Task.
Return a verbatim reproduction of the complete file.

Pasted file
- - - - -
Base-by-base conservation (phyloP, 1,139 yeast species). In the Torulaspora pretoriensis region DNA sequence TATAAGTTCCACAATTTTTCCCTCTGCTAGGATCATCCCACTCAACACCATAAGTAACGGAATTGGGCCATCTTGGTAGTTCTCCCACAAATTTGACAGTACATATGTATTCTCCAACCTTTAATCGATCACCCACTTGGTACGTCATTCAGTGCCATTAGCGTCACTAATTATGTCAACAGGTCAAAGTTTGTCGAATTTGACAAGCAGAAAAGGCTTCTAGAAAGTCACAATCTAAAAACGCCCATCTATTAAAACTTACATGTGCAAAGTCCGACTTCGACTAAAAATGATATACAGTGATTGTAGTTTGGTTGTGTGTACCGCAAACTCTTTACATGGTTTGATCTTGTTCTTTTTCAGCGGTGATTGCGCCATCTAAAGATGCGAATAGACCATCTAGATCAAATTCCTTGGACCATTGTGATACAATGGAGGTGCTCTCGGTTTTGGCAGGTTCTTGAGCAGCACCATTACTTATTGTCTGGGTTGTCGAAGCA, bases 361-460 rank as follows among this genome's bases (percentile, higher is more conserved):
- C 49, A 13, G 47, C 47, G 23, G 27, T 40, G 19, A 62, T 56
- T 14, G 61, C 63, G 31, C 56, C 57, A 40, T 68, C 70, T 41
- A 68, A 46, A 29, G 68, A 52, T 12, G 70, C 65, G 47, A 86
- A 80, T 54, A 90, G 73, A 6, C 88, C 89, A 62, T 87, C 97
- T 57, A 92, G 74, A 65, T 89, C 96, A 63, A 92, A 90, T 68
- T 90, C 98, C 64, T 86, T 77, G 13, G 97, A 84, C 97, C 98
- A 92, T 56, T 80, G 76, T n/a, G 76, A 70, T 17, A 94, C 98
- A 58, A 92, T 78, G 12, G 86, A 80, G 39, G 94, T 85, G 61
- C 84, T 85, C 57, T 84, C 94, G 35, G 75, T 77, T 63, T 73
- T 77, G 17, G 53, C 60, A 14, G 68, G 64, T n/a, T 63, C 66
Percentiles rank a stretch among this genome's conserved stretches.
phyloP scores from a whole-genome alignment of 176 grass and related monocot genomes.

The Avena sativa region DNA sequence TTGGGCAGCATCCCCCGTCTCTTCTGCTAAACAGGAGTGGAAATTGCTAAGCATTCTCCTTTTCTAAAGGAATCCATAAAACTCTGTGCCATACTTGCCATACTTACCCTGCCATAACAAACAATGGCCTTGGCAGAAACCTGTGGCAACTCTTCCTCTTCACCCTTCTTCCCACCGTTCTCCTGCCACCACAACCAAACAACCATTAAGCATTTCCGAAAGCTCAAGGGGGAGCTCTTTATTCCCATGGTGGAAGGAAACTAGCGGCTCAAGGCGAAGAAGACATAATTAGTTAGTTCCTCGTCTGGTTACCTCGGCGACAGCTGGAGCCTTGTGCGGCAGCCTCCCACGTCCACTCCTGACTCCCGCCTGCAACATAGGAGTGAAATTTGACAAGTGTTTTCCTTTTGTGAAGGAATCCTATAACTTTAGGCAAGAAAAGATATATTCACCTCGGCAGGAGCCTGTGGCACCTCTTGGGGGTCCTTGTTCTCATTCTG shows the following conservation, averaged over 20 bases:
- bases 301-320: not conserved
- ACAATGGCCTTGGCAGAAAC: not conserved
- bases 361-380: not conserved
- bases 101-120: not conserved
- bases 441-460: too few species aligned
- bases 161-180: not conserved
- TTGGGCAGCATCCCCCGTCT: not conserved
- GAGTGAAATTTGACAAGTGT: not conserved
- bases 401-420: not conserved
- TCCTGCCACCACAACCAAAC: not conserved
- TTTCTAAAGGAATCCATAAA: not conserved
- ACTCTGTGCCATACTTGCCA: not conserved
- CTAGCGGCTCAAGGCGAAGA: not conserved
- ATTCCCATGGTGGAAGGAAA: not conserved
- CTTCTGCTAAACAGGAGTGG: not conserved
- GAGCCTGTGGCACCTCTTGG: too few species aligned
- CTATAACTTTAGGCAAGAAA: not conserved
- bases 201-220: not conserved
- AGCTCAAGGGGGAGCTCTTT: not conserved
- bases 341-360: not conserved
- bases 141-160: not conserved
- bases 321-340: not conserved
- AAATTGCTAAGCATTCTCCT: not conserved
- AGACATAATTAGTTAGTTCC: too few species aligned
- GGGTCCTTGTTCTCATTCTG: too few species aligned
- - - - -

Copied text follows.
Base-by-base conservation (phyloP, 1,139 yeast species). In the Torulaspora pretoriensis region DNA sequence TATAAGTTCCACAATTTTTCCCTCTGCTAGGATCATCCCACTCAACACCATAAGTAACGGAATTGGGCCATCTTGGTAGTTCTCCCACAAATTTGACAGTACATATGTATTCTCCAACCTTTAATCGATCACCCACTTGGTACGTCATTCAGTGCCATTAGCGTCACTAATTATGTCAACAGGTCAAAGTTTGTCGAATTTGACAAGCAGAAAAGGCTTCTAGAAAGTCACAATCTAAAAACGCCCATCTATTAAAACTTACATGTGCAAAGTCCGACTTCGACTAAAAATGATATACAGTGATTGTAGTTTGGTTGTGTGTACCGCAAACTCTTTACATGGTTTGATCTTGTTCTTTTTCAGCGGTGATTGCGCCATCTAAAGATGCGAATAGACCATCTAGATCAAATTCCTTGGACCATTGTGATACAATGGAGGTGCTCTCGGTTTTGGCAGGTTCTTGAGCAGCACCATTACTTATTGTCTGGGTTGTCGAAGCA, bases 361-460 rank as follows among this genome's bases (percentile, higher is more conserved):
- C 49, A 13, G 47, C 47, G 23, G 27, T 40, G 19, A 62, T 56
- T 14, G 61, C 63, G 31, C 56, C 57, A 40, T 68, C 70, T 41
- A 68, A 46, A 29, G 68, A 52, T 12, G 70, C 65, G 47, A 86
- A 80, T 54, A 90, G 73, A 6, C 88, C 89, A 62, T 87, C 97
- T 57, A 92, G 74, A 65, T 89, C 96, A 63, A 92, A 90, T 68
- T 90, C 98, C 64, T 86, T 77, G 13, G 97, A 84, C 97, C 98
- A 92, T 56, T 80, G 76, T n/a, G 76, A 70, T 17, A 94, C 98
- A 58, A 92, T 78, G 12, G 86, A 80, G 39, G 94, T 85, G 61
- C 84, T 85, C 57, T 84, C 94, G 35, G 75, T 77, T 63, T 73
- T 77, G 17, G 53, C 60, A 14, G 68, G 64, T n/a, T 63, C 66
Percentiles rank a stretch among this genome's conserved stretches.
phyloP scores from a whole-genome alignment of 176 grass and related monocot genomes.

The Avena sativa region DNA sequence TTGGGCAGCATCCCCCGTCTCTTCTGCTAAACAGGAGTGGAAATTGCTAAGCATTCTCCTTTTCTAAAGGAATCCATAAAACTCTGTGCCATACTTGCCATACTTACCCTGCCATAACAAACAATGGCCTTGGCAGAAACCTGTGGCAACTCTTCCTCTTCACCCTTCTTCCCACCGTTCTCCTGCCACCACAACCAAACAACCATTAAGCATTTCCGAAAGCTCAAGGGGGAGCTCTTTATTCCCATGGTGGAAGGAAACTAGCGGCTCAAGGCGAAGAAGACATAATTAGTTAGTTCCTCGTCTGGTTACCTCGGCGACAGCTGGAGCCTTGTGCGGCAGCCTCCCACGTCCACTCCTGACTCCCGCCTGCAACATAGGAGTGAAATTTGACAAGTGTTTTCCTTTTGTGAAGGAATCCTATAACTTTAGGCAAGAAAAGATATATTCACCTCGGCAGGAGCCTGTGGCACCTCTTGGGGGTCCTTGTTCTCATTCTG shows the following conservation, averaged over 20 bases:
- bases 301-320: not conserved
- ACAATGGCCTTGGCAGAAAC: not conserved
- bases 361-380: not conserved
- bases 101-120: not conserved
- bases 441-460: too few species aligned
- bases 161-180: not conserved
- TTGGGCAGCATCCCCCGTCT: not conserved
- GAGTGAAATTTGACAAGTGT: not conserved
- bases 401-420: not conserved
- TCCTGCCACCACAACCAAAC: not conserved
- TTTCTAAAGGAATCCATAAA: not conserved
- ACTCTGTGCCATACTTGCCA: not conserved
- CTAGCGGCTCAAGGCGAAGA: not conserved
- ATTCCCATGGTGGAAGGAAA: not conserved
- CTTCTGCTAAACAGGAGTGG: not conserved
- GAGCCTGTGGCACCTCTTGG: too few species aligned
- CTATAACTTTAGGCAAGAAA: not conserved
- bases 201-220: not conserved
- AGCTCAAGGGGGAGCTCTTT: not conserved
- bases 341-360: not conserved
- bases 141-160: not conserved
- bases 321-340: not conserved
- AAATTGCTAAGCATTCTCCT: not conserved
- AGACATAATTAGTTAGTTCC: too few species aligned
- GGGTCCTTGTTCTCATTCTG: too few species aligned